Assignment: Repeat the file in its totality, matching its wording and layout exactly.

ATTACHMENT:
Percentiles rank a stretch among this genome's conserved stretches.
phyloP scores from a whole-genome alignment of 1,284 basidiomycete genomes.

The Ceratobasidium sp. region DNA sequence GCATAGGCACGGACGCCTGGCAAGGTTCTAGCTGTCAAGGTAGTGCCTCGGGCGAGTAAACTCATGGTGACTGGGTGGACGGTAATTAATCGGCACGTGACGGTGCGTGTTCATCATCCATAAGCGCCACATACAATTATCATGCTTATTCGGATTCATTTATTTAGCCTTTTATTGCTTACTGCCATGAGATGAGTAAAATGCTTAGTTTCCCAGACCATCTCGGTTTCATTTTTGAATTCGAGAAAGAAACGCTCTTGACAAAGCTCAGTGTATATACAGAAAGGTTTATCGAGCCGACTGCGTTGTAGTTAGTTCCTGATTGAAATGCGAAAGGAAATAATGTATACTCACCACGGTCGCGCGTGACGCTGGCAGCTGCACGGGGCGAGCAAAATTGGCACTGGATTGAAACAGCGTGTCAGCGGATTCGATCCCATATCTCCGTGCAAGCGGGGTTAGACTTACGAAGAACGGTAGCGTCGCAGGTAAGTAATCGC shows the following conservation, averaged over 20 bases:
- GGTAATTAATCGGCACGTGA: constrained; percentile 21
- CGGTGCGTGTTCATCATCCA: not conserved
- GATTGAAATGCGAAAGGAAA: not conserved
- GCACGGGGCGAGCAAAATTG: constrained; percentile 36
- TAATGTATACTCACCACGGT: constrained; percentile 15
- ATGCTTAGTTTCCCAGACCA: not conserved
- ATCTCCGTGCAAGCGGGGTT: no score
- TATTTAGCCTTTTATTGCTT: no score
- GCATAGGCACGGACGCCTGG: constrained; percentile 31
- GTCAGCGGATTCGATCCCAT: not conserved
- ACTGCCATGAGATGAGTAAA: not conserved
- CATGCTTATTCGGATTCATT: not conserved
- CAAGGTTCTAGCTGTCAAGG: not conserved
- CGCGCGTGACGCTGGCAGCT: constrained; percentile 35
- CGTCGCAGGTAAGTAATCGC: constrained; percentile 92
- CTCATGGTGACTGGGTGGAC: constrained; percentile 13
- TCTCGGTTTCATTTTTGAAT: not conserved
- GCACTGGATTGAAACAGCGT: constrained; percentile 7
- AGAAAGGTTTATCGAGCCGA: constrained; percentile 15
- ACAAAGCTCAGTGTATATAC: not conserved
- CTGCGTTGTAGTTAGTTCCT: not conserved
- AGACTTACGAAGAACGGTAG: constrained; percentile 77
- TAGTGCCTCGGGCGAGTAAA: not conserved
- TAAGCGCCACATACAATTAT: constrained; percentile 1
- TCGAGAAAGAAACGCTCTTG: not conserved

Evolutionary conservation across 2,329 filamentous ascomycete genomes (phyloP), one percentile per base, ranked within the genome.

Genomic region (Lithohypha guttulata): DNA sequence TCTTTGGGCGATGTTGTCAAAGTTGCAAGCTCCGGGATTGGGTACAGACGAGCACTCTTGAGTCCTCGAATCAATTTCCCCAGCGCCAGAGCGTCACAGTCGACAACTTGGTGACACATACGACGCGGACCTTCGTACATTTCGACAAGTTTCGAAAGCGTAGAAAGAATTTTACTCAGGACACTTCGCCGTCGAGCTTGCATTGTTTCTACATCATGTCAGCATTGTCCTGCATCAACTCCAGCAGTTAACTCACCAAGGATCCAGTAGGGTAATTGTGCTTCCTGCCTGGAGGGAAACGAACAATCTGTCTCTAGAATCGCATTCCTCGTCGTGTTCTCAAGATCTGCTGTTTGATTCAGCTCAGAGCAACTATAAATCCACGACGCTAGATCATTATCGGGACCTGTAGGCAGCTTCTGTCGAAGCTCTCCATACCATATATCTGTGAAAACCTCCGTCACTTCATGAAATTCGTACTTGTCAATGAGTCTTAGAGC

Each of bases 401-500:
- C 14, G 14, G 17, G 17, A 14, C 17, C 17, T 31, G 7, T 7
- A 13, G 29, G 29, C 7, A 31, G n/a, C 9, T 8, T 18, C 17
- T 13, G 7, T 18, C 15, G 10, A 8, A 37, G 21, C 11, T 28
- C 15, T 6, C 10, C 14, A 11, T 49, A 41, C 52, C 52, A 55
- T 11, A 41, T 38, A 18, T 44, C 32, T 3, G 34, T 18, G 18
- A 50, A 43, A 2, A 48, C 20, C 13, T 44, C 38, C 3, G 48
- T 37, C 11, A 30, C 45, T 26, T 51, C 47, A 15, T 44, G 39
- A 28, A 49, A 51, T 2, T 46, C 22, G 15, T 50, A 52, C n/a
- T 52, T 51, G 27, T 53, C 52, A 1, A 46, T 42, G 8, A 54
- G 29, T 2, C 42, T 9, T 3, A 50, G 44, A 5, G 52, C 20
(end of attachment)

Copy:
Percentiles rank a stretch among this genome's conserved stretches.
phyloP scores from a whole-genome alignment of 1,284 basidiomycete genomes.

The Ceratobasidium sp. region DNA sequence GCATAGGCACGGACGCCTGGCAAGGTTCTAGCTGTCAAGGTAGTGCCTCGGGCGAGTAAACTCATGGTGACTGGGTGGACGGTAATTAATCGGCACGTGACGGTGCGTGTTCATCATCCATAAGCGCCACATACAATTATCATGCTTATTCGGATTCATTTATTTAGCCTTTTATTGCTTACTGCCATGAGATGAGTAAAATGCTTAGTTTCCCAGACCATCTCGGTTTCATTTTTGAATTCGAGAAAGAAACGCTCTTGACAAAGCTCAGTGTATATACAGAAAGGTTTATCGAGCCGACTGCGTTGTAGTTAGTTCCTGATTGAAATGCGAAAGGAAATAATGTATACTCACCACGGTCGCGCGTGACGCTGGCAGCTGCACGGGGCGAGCAAAATTGGCACTGGATTGAAACAGCGTGTCAGCGGATTCGATCCCATATCTCCGTGCAAGCGGGGTTAGACTTACGAAGAACGGTAGCGTCGCAGGTAAGTAATCGC shows the following conservation, averaged over 20 bases:
- GGTAATTAATCGGCACGTGA: constrained; percentile 21
- CGGTGCGTGTTCATCATCCA: not conserved
- GATTGAAATGCGAAAGGAAA: not conserved
- GCACGGGGCGAGCAAAATTG: constrained; percentile 36
- TAATGTATACTCACCACGGT: constrained; percentile 15
- ATGCTTAGTTTCCCAGACCA: not conserved
- ATCTCCGTGCAAGCGGGGTT: no score
- TATTTAGCCTTTTATTGCTT: no score
- GCATAGGCACGGACGCCTGG: constrained; percentile 31
- GTCAGCGGATTCGATCCCAT: not conserved
- ACTGCCATGAGATGAGTAAA: not conserved
- CATGCTTATTCGGATTCATT: not conserved
- CAAGGTTCTAGCTGTCAAGG: not conserved
- CGCGCGTGACGCTGGCAGCT: constrained; percentile 35
- CGTCGCAGGTAAGTAATCGC: constrained; percentile 92
- CTCATGGTGACTGGGTGGAC: constrained; percentile 13
- TCTCGGTTTCATTTTTGAAT: not conserved
- GCACTGGATTGAAACAGCGT: constrained; percentile 7
- AGAAAGGTTTATCGAGCCGA: constrained; percentile 15
- ACAAAGCTCAGTGTATATAC: not conserved
- CTGCGTTGTAGTTAGTTCCT: not conserved
- AGACTTACGAAGAACGGTAG: constrained; percentile 77
- TAGTGCCTCGGGCGAGTAAA: not conserved
- TAAGCGCCACATACAATTAT: constrained; percentile 1
- TCGAGAAAGAAACGCTCTTG: not conserved

Evolutionary conservation across 2,329 filamentous ascomycete genomes (phyloP), one percentile per base, ranked within the genome.

Genomic region (Lithohypha guttulata): DNA sequence TCTTTGGGCGATGTTGTCAAAGTTGCAAGCTCCGGGATTGGGTACAGACGAGCACTCTTGAGTCCTCGAATCAATTTCCCCAGCGCCAGAGCGTCACAGTCGACAACTTGGTGACACATACGACGCGGACCTTCGTACATTTCGACAAGTTTCGAAAGCGTAGAAAGAATTTTACTCAGGACACTTCGCCGTCGAGCTTGCATTGTTTCTACATCATGTCAGCATTGTCCTGCATCAACTCCAGCAGTTAACTCACCAAGGATCCAGTAGGGTAATTGTGCTTCCTGCCTGGAGGGAAACGAACAATCTGTCTCTAGAATCGCATTCCTCGTCGTGTTCTCAAGATCTGCTGTTTGATTCAGCTCAGAGCAACTATAAATCCACGACGCTAGATCATTATCGGGACCTGTAGGCAGCTTCTGTCGAAGCTCTCCATACCATATATCTGTGAAAACCTCCGTCACTTCATGAAATTCGTACTTGTCAATGAGTCTTAGAGC

Each of bases 401-500:
- C 14, G 14, G 17, G 17, A 14, C 17, C 17, T 31, G 7, T 7
- A 13, G 29, G 29, C 7, A 31, G n/a, C 9, T 8, T 18, C 17
- T 13, G 7, T 18, C 15, G 10, A 8, A 37, G 21, C 11, T 28
- C 15, T 6, C 10, C 14, A 11, T 49, A 41, C 52, C 52, A 55
- T 11, A 41, T 38, A 18, T 44, C 32, T 3, G 34, T 18, G 18
- A 50, A 43, A 2, A 48, C 20, C 13, T 44, C 38, C 3, G 48
- T 37, C 11, A 30, C 45, T 26, T 51, C 47, A 15, T 44, G 39
- A 28, A 49, A 51, T 2, T 46, C 22, G 15, T 50, A 52, C n/a
- T 52, T 51, G 27, T 53, C 52, A 1, A 46, T 42, G 8, A 54
- G 29, T 2, C 42, T 9, T 3, A 50, G 44, A 5, G 52, C 20